What are the other common names for Buttonbush?

A plant has only one scientific name. However, a single plant can have many common names. In addition to being called Buttonbush, it also goes by Common Buttonbush, Button Willow, and Honey Bells.

How do you grow Buttonbush?

Buttonbush can grow in full sun to partial sun / partial shade. It will bloom throughout the summer in full sun, and on and off in shade.

It may require supplemental watering in full sun or periods of drought, as it likes moist soil. I have seen a Buttonbush thriving in full sun with drip irrigation. This wetland shrub can even handle living in some standing water.

Buttonbush tends to grow into an irregular form and can spread by suckers. You can prune new growth as needed to create a more rounded habit and limit sideways shoots. Cutting back the limbs significantly in late winter / early spring will also help keep its size in check.

You can collect buttonbush seeds for propagation, or you can propagate the plant by soft root cuttings.

What is Buttonbush a great native alternative for?

If you have a non-native Vitex (Butterflybush) in you yard, consider replacing it with Common Buttonbush. This native will attract just as many pollinators and has a similar growth habit to Vitex, without being invasive. Vitex has shown to be invasive in dry creek beds in Texas.

Buttonbush is a good alternative pollinator plant to Vitex, which is a non-native invasive plant in the U.S.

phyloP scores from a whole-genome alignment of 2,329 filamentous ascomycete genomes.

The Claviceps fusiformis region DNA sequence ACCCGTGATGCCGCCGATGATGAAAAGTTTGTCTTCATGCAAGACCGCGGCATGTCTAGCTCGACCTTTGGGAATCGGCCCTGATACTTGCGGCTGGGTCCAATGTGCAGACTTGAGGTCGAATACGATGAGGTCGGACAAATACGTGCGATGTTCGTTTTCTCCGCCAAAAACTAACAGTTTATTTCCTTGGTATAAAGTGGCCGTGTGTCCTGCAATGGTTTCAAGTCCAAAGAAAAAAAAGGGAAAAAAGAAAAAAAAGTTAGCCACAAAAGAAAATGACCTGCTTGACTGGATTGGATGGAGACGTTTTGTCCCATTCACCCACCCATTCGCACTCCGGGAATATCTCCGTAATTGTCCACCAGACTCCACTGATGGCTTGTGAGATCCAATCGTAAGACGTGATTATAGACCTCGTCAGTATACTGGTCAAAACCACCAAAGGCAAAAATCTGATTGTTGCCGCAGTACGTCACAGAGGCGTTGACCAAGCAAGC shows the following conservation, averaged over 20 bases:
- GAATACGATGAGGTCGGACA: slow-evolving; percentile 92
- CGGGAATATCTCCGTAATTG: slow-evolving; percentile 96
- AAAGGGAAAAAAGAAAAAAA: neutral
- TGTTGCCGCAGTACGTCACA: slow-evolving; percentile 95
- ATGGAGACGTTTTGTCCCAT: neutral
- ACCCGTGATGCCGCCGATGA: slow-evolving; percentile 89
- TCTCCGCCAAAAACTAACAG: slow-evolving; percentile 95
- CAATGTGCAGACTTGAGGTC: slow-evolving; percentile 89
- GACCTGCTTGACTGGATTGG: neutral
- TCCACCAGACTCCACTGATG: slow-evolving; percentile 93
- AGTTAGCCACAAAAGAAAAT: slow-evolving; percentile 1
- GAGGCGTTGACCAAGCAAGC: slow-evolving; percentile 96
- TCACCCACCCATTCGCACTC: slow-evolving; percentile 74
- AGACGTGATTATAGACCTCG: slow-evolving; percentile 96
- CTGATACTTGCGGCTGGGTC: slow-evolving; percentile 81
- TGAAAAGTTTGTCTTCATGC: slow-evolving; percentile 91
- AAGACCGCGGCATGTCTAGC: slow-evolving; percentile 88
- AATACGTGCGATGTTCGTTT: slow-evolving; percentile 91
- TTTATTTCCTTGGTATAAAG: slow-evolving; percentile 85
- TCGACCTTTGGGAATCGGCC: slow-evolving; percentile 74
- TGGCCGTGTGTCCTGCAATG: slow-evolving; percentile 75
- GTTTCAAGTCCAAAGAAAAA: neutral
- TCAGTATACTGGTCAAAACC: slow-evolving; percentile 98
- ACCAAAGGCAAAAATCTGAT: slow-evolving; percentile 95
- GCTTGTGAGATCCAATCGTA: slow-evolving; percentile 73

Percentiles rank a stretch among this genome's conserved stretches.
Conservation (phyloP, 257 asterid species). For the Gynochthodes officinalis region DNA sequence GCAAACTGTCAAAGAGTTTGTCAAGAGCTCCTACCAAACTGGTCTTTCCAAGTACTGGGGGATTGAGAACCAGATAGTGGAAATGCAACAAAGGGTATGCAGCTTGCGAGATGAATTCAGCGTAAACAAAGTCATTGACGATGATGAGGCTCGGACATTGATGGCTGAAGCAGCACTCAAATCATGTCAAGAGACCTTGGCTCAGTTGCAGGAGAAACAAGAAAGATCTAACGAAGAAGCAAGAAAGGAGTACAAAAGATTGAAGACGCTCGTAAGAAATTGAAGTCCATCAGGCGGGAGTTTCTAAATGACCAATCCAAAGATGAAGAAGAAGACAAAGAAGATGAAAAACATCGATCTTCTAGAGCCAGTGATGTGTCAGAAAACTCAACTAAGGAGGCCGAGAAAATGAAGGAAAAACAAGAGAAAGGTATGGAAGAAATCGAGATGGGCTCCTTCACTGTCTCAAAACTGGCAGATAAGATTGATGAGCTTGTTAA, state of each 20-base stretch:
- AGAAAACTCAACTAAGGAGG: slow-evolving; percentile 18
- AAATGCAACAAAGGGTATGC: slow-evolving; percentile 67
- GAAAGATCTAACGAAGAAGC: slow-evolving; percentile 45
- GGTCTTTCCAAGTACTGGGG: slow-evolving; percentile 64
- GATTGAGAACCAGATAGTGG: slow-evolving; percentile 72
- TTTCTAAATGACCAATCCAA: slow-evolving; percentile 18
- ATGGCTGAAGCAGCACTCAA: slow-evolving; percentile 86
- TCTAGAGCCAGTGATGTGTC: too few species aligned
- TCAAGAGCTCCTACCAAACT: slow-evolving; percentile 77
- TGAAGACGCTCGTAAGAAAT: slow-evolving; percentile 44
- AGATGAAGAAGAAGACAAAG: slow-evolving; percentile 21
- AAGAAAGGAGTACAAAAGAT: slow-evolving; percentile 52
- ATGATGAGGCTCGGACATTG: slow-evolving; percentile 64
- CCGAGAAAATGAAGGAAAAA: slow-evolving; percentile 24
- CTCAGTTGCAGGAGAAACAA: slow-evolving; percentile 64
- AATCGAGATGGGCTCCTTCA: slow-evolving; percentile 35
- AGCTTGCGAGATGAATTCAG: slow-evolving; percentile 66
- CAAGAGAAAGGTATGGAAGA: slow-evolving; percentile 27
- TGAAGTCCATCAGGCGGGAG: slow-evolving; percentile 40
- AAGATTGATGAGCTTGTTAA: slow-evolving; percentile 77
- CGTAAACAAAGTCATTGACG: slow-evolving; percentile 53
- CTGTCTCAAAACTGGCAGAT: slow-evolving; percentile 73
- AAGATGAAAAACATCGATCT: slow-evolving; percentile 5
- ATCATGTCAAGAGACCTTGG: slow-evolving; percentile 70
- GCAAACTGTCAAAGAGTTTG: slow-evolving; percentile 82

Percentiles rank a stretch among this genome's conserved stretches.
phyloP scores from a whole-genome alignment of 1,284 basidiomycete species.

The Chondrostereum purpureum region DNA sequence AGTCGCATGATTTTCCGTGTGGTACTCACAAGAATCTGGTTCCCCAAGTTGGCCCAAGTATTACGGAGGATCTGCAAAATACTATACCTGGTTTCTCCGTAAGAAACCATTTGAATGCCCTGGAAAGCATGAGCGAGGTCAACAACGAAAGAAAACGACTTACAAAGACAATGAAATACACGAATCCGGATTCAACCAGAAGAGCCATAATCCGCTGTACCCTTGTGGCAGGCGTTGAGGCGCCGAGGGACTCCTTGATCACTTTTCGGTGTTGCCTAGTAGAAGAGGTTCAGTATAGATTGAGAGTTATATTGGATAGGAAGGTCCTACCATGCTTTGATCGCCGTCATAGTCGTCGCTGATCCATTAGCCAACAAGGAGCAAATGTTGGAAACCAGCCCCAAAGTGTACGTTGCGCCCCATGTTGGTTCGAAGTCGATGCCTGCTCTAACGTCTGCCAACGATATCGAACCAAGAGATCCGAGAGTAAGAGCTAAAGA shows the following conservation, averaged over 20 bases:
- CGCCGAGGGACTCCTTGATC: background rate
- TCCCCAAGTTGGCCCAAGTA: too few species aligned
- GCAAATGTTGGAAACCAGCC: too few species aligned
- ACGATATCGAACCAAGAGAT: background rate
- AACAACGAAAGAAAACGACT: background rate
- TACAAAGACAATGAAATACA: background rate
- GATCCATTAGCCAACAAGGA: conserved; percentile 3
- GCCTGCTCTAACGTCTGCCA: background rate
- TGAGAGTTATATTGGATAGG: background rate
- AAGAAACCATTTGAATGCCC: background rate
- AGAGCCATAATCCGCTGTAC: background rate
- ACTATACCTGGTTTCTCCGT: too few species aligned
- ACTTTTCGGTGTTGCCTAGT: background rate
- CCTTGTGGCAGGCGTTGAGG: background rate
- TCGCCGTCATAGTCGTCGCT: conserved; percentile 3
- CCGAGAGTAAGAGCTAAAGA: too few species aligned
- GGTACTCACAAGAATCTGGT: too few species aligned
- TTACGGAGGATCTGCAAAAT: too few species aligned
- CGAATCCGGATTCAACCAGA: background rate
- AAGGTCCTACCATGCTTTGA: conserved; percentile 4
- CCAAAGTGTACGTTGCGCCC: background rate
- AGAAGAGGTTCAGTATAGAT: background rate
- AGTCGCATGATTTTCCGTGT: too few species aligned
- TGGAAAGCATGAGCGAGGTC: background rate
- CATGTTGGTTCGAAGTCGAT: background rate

Buttonbush is a good alternative pollinator plant to Vitex, which is a non-native invasive plant in the U.S. (Images: Canva.com)


  1. May I use your photos for my paintings 🖼? I will give you 😊 proper photo credits on the back of the canvas. I am an aspiring artist 🎨. Thank you in advance.

  2. I’ve grown these plants for more than 10 years and they are even easier to propagate than you’ve stated. I’ve taken stem cuttings 3 – 4′ long and shoved them into the ground and the majority have rooted. For erosion control few plants work better.

  3. We have experienced two years in a row here in Texas where we have had hard freezes (10-15 degrees for multiple days). Will the buttonbush survive a hard freeze?

    1. Hi Lyn, according to the Ladybird Johnson Wildflower Center database (wildflower.org): “The poisonous foliage of this abundant and widespread species is unpalatable to livestock. The bitter bark has served in home remedies, but its medicinal value is doubtful.”